Hunting

Idaho Fish And Game Celebrates 75 Years Of Modern Management

Apr 10, 2014
Idaho Fish and Game / Screengrab

If you've watched much cable TV recently, you may have seen this spot promoting Idaho Fish and Game's 75th anniversary.

Hunters Kill Nearly 500 Wolves In Idaho, Montana

Mar 17, 2014
wolf, wildlife, yellowstone
Jim Peaco / Yellowstone National Park

Hunters and trappers in Montana killed 230 wolves during the recently concluded wolf season.

That's only five more wolves than the prior year's wolf harvest despite the lifting of quotas on the animals across most of the state and a higher bag limit for individual hunters.

Hunters took 144 wolves during a season that started in September and ended Saturday. Trappers took 86 wolves.

Gray Wolf
Montana Fish Wildlife and Parks

Idaho wildlife officials say it cost $30,000 to kill 23 wolves last month in northern Idaho.

Idaho Fish and Game announced earlier this week the money is coming from licenses the agency sells.

The agency last month said USDA Wildlife Service agents killed the wolves using a helicopter in the Lolo elk zone near the Montana border to improve elk survival in the area.

It's the sixth time the agency has taken action to kill wolves in the Lolo zone in the past four years. Forty-eight wolves have been killed in all.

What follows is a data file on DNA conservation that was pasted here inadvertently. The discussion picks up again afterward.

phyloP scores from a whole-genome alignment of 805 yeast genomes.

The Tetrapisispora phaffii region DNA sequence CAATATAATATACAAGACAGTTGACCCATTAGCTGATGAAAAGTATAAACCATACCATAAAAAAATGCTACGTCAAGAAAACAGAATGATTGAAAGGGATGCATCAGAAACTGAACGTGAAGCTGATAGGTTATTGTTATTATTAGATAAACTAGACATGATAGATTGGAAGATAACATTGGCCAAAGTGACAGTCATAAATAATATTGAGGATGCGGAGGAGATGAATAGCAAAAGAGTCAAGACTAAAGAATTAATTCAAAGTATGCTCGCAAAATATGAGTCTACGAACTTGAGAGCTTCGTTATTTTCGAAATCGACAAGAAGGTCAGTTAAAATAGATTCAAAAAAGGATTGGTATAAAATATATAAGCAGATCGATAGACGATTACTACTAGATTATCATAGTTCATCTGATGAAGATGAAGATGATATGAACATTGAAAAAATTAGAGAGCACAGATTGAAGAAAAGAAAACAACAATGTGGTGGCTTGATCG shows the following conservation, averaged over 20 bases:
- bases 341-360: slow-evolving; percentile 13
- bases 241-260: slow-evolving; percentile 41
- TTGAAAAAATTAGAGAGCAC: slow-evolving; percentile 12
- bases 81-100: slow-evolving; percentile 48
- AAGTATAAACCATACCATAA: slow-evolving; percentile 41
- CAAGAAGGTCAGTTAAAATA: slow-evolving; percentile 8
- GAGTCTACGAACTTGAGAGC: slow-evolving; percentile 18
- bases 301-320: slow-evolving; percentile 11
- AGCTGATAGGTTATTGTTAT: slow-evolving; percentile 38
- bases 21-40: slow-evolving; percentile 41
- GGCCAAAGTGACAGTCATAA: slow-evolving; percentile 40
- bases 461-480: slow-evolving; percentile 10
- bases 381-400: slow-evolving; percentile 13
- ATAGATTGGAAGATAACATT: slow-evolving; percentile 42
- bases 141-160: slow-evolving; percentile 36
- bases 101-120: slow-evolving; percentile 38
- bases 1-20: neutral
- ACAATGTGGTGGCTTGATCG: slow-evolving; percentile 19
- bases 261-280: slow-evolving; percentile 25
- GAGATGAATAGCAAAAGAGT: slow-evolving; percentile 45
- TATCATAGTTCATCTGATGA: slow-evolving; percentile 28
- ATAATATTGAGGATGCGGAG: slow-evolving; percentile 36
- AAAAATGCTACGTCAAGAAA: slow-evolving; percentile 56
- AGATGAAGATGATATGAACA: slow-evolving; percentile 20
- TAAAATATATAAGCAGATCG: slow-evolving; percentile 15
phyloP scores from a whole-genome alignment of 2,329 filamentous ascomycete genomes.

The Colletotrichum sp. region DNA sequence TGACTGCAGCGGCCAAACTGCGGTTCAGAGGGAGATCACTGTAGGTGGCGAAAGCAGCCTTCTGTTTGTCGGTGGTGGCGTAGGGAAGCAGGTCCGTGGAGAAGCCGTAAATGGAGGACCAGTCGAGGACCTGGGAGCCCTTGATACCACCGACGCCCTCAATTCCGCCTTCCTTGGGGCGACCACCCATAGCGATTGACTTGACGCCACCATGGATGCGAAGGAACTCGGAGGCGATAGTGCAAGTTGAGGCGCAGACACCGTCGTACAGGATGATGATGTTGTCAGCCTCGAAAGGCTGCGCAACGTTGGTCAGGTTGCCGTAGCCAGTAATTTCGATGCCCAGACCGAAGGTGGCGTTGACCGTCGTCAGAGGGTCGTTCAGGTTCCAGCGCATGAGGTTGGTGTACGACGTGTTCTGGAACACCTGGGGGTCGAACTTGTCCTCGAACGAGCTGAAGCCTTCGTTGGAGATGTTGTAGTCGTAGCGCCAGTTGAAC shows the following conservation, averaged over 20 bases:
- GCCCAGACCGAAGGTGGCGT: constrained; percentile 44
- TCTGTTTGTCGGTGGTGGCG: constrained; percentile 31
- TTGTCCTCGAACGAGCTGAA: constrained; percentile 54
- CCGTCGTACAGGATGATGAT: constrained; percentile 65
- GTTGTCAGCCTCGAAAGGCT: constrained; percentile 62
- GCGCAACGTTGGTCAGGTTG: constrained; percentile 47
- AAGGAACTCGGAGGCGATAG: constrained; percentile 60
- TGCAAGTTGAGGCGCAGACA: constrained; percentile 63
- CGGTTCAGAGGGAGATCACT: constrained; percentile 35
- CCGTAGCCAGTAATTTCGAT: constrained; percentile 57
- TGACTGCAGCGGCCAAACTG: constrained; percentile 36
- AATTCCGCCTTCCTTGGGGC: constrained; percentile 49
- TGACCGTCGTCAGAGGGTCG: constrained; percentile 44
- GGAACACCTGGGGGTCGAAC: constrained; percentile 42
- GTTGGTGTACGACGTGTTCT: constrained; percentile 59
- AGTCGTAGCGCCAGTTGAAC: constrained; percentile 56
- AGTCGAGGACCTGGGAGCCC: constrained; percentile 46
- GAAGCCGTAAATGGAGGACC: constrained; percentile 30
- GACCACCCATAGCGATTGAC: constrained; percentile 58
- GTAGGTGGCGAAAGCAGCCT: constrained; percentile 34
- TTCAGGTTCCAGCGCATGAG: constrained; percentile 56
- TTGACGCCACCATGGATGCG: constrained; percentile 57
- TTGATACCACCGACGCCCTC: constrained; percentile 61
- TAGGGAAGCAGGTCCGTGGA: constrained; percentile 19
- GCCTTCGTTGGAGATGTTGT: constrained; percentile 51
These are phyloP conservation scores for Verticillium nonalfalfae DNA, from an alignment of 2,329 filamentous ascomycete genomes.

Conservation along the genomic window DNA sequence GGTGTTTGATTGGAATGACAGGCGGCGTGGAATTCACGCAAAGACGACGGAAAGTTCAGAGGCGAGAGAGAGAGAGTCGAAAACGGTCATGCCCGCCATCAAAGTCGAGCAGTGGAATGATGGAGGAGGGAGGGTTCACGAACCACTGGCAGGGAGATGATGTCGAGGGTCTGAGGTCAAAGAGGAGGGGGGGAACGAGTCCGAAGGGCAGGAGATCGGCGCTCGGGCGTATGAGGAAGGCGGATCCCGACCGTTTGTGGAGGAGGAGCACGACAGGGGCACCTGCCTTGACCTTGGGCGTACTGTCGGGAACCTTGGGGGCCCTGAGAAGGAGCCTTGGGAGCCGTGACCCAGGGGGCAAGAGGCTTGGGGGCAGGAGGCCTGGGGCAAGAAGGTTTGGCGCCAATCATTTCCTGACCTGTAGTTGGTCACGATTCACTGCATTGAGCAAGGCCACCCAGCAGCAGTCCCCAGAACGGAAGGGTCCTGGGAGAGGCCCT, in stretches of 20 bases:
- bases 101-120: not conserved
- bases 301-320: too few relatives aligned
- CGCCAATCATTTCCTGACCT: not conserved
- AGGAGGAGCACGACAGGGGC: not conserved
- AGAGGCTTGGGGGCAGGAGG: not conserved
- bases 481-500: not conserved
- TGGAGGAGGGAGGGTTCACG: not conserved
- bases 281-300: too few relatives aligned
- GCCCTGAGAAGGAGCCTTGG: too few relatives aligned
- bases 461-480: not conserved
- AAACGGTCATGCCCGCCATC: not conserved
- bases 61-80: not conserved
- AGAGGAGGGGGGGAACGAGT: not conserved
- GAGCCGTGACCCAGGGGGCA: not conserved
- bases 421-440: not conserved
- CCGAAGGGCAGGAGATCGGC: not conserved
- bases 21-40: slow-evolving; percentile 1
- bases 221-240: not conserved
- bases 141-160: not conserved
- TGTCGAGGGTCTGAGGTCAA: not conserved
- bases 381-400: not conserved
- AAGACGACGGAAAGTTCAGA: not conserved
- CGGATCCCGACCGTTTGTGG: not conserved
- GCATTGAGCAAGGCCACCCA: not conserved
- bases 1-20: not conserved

wolf, wildlife, yellowstone
Jim Peaco / Yellowstone National Park

Idaho wildlife managers called off a professional wolf hunter who has been killing predators inside a federal wilderness area.

Department of Fish and Wildlife Monday said it was halting the hunt after nine wolves were killed.

It had planned to keep hunter Gus Thoreson of Salmon in the Frank Church River of No Return Wilderness this winter as it sought reduce wolves and bolster low elk populations there.

Wolf advocates initially lost their bid for a court order to force Thoreson to quit hunting wolves from his base on U.S. Forest Service territory.

wolf, wildlife, yellowstone
Jim Peaco / Yellowstone National Park

A group of hunters in Salmon, Idaho is being criticized for a two-day "coyote and wolf derby" its sponsoring next week.

Idaho for Wildlife's organized hunt is December 28 and 29. The event is focused on young hunters. Sponsors have put up two $1,000 prizes for teams that kill the biggest wolf and the most coyotes.